Originally created 11/27/05

Hybrids could take hit in '06

Hybrid bass fight hard, taste good, grow rapidly and can live in a wide range of water temperatures.

But there is one thing the popular sportfish cannot do: reproduce naturally.

They must be "manufactured" by the millions each spring, when biologists at Georgia's Richmond Hill Fish Hatchery blend eggs and sperm from female white bass and male striped bass to create hybrids.

This winter, Georgia's General Assembly will be asked to eliminate the program that adds hybrids to Thurmond Lake and other open-water reservoirs across the state.

"The request we got from the governor's office was to make 2 percent in program cuts," said John Biagi, Georgia's assistant chief of fisheries, who recommended eliminating the program.

Hybrids have been stocked in huge numbers at Thurmond Lake for decades and are pursued heavily as a recreational sportfish.

Striped bass also are stocked in the 70,000-acre lake, but they grow at a slower rate.

Biagi said he hopes the hybrid fishery can gradually be replaced with stripers if the recommended cuts are signed into law.

"We have forwarded our recommendations to the governor, and he's gotten it," Biagi said. "He usually unveils his proposed budget to the General Assembly the first week in January."

Although changes in Georgia's game and fish programs sometimes require public hearings to get viewpoints from citizens, axing the hybrid program is a simple administrative matter. No public hearings are planned, Biagi said.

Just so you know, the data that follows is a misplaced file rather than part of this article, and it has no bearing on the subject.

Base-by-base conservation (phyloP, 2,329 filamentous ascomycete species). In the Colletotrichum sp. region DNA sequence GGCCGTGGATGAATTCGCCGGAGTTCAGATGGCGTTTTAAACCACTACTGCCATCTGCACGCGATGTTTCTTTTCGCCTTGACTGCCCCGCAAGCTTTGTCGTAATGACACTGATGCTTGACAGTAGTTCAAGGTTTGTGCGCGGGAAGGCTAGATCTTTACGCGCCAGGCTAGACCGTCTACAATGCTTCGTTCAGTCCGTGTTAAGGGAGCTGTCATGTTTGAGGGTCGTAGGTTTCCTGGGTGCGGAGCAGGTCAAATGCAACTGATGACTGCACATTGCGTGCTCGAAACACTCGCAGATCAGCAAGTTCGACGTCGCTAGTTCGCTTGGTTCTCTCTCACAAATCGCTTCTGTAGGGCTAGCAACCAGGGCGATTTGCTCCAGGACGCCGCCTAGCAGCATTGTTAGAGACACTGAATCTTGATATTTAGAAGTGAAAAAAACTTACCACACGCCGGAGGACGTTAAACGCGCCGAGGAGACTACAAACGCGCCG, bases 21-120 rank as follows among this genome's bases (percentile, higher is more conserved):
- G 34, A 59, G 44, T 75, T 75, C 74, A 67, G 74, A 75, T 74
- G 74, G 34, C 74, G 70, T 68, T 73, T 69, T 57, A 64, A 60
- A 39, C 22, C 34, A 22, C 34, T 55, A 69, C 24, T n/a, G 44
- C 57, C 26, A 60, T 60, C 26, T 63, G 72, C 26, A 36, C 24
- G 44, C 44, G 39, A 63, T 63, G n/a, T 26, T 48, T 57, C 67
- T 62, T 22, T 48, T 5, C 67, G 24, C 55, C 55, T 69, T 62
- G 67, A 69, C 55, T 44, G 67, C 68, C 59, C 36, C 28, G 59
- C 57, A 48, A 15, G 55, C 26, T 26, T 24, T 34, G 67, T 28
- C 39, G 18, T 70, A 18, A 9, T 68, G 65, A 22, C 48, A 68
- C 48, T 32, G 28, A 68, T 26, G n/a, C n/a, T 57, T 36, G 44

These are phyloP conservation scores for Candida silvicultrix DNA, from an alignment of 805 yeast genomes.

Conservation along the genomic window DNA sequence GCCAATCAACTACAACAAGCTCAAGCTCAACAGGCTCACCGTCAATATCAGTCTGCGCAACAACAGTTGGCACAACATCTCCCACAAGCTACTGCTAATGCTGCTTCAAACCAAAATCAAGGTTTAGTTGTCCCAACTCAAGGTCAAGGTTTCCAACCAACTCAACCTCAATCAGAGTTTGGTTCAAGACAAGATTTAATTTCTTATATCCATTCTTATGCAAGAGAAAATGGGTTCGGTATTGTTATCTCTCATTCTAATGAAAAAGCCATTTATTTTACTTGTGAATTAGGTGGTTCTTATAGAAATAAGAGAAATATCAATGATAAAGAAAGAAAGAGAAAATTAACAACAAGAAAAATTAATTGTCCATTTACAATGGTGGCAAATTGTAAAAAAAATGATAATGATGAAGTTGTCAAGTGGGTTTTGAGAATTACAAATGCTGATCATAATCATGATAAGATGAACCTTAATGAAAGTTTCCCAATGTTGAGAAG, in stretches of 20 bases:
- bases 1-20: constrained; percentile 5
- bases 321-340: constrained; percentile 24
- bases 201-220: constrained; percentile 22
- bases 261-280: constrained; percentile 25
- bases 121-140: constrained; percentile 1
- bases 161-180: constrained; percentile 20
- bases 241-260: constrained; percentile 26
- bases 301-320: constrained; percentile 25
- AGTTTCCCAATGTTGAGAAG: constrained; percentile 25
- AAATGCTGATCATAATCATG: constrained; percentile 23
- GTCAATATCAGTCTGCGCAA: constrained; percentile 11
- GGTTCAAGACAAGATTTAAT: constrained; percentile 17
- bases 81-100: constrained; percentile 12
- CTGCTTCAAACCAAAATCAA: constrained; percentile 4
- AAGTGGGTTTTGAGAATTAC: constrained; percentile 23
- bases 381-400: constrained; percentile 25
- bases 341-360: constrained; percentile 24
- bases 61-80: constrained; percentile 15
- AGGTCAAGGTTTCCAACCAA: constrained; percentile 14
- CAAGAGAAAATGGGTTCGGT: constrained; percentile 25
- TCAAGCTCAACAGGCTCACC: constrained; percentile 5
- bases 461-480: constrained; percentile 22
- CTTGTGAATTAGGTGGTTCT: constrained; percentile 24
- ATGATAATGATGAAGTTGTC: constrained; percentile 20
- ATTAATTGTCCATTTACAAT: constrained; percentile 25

If lawmakers agree to cut the hybrid program, the cut would take effect July 1.

The cut would save $100,000 - the cost of a single hatchery, he said.

Although no specific hatchery has been earmarked for closing, that decision would be made later and any functions at the to-be-closed site would be moved elsewhere.

Since the Richmond Hill Hatchery also produces Georgia's striped bass fingerlings, it likely won't be closed, although its staff would no longer manufacture hybrid fry.

"We don't have one hatchery that just grows hybrids and closes the rest of the year," Biagi said. "It's an effort of many areas."

Although the hatching occurs at Richmond Hill, the fingerlings are transported to other state hatcheries, where they are kept in holding ponds until they reach a size suitable for release into reservoirs.

Typically, about 15 million hybrid and striped bass fry are produced at Richmond Hill each March and April, said regional fisheries supervisor Matt Thomas. "Last year, it was 6.5 million hybrids and 9.1 million stripers."

The fish are initially kept in hatching jars, then aquariums, then sent to holding ponds across the state, where they grow to about one inch. Those steps, including transportation, cost money that Biagi believes could be cut.

Ed Bettross, senior fisheries biologist for the Thomson, Ga., district, said Thurmond Lake typically receives about four fish per acre in hybrid stockings - 280,000 fish annually. South Carolina usually adds a comparable amount.

Thus, if Georgia's program is lost, South Carolina will still be stocking hybrids, although the total number would be cut in half.

"We haven't talked to South Carolina about this yet," Biagi said. "If the governor's budget does abolish the program, we would inform them, and also look for options or opportunities. We're assuming South Carolina would or could continue to stock hybrids in that lake, and also in Lake Hartwell."

Reach Rob Pavey at 868-1222, ext. 119 or rob.pavey@augustachronicle.com.


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